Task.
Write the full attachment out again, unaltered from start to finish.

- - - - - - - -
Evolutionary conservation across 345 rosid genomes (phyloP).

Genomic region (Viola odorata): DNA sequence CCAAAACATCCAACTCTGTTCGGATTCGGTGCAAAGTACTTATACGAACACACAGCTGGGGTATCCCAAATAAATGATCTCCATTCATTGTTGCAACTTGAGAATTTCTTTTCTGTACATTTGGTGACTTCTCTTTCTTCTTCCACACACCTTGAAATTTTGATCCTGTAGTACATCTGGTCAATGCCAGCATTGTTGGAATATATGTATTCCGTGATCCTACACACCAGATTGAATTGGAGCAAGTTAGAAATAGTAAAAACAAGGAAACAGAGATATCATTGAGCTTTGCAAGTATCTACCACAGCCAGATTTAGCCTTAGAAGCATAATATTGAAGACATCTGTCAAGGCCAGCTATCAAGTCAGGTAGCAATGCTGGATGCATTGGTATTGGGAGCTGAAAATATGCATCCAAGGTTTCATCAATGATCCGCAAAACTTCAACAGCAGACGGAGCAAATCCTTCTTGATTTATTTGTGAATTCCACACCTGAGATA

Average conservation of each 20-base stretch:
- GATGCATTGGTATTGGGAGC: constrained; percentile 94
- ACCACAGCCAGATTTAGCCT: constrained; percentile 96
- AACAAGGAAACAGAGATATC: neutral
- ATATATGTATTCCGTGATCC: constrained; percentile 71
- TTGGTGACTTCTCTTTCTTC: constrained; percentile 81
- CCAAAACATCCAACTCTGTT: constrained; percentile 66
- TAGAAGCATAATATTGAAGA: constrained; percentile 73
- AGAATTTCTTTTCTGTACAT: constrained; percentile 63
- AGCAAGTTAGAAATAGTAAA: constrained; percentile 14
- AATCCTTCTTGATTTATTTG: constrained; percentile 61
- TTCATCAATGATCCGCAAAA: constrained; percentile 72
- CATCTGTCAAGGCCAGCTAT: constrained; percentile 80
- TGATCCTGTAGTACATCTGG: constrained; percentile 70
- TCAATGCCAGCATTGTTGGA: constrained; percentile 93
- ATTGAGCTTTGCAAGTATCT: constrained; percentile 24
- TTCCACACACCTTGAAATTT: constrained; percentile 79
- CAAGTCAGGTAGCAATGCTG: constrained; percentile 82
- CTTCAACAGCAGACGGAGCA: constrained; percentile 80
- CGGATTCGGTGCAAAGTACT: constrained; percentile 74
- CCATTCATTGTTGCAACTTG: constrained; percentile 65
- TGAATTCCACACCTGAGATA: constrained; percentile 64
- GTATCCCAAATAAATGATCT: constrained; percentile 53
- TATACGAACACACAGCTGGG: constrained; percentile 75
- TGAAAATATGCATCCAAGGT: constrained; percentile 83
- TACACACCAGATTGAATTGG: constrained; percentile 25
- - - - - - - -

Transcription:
Evolutionary conservation across 345 rosid genomes (phyloP).

Genomic region (Viola odorata): DNA sequence CCAAAACATCCAACTCTGTTCGGATTCGGTGCAAAGTACTTATACGAACACACAGCTGGGGTATCCCAAATAAATGATCTCCATTCATTGTTGCAACTTGAGAATTTCTTTTCTGTACATTTGGTGACTTCTCTTTCTTCTTCCACACACCTTGAAATTTTGATCCTGTAGTACATCTGGTCAATGCCAGCATTGTTGGAATATATGTATTCCGTGATCCTACACACCAGATTGAATTGGAGCAAGTTAGAAATAGTAAAAACAAGGAAACAGAGATATCATTGAGCTTTGCAAGTATCTACCACAGCCAGATTTAGCCTTAGAAGCATAATATTGAAGACATCTGTCAAGGCCAGCTATCAAGTCAGGTAGCAATGCTGGATGCATTGGTATTGGGAGCTGAAAATATGCATCCAAGGTTTCATCAATGATCCGCAAAACTTCAACAGCAGACGGAGCAAATCCTTCTTGATTTATTTGTGAATTCCACACCTGAGATA

Average conservation of each 20-base stretch:
- GATGCATTGGTATTGGGAGC: constrained; percentile 94
- ACCACAGCCAGATTTAGCCT: constrained; percentile 96
- AACAAGGAAACAGAGATATC: neutral
- ATATATGTATTCCGTGATCC: constrained; percentile 71
- TTGGTGACTTCTCTTTCTTC: constrained; percentile 81
- CCAAAACATCCAACTCTGTT: constrained; percentile 66
- TAGAAGCATAATATTGAAGA: constrained; percentile 73
- AGAATTTCTTTTCTGTACAT: constrained; percentile 63
- AGCAAGTTAGAAATAGTAAA: constrained; percentile 14
- AATCCTTCTTGATTTATTTG: constrained; percentile 61
- TTCATCAATGATCCGCAAAA: constrained; percentile 72
- CATCTGTCAAGGCCAGCTAT: constrained; percentile 80
- TGATCCTGTAGTACATCTGG: constrained; percentile 70
- TCAATGCCAGCATTGTTGGA: constrained; percentile 93
- ATTGAGCTTTGCAAGTATCT: constrained; percentile 24
- TTCCACACACCTTGAAATTT: constrained; percentile 79
- CAAGTCAGGTAGCAATGCTG: constrained; percentile 82
- CTTCAACAGCAGACGGAGCA: constrained; percentile 80
- CGGATTCGGTGCAAAGTACT: constrained; percentile 74
- CCATTCATTGTTGCAACTTG: constrained; percentile 65
- TGAATTCCACACCTGAGATA: constrained; percentile 64
- GTATCCCAAATAAATGATCT: constrained; percentile 53
- TATACGAACACACAGCTGGG: constrained; percentile 75
- TGAAAATATGCATCCAAGGT: constrained; percentile 83
- TACACACCAGATTGAATTGG: constrained; percentile 25